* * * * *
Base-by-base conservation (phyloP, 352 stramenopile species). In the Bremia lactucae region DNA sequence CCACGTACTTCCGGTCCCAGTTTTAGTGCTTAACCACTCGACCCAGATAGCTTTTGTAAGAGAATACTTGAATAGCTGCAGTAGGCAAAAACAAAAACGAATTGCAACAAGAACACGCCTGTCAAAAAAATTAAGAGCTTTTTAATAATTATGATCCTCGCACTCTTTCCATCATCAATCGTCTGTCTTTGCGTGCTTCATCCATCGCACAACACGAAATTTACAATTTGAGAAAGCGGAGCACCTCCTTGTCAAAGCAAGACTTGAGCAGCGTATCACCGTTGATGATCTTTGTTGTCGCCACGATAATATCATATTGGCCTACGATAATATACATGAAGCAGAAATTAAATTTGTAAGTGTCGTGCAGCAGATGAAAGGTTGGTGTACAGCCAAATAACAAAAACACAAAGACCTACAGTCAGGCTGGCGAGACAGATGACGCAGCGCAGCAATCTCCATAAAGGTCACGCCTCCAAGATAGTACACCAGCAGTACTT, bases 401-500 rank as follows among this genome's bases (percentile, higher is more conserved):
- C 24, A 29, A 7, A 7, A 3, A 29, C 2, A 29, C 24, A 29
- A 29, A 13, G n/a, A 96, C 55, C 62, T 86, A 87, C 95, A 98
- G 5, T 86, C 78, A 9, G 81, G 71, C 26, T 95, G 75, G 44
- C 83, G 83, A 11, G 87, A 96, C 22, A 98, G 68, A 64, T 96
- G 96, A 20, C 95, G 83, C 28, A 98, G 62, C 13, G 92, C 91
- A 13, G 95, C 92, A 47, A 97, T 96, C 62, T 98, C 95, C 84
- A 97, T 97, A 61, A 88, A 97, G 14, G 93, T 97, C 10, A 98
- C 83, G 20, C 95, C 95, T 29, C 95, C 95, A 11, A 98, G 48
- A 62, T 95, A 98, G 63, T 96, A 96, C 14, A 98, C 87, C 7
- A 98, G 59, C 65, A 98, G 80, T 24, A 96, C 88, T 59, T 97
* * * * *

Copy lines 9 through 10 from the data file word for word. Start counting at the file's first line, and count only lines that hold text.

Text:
- C 83, G 20, C 95, C 95, T 29, C 95, C 95, A 11, A 98, G 48
- A 62, T 95, A 98, G 63, T 96, A 96, C 14, A 98, C 87, C 7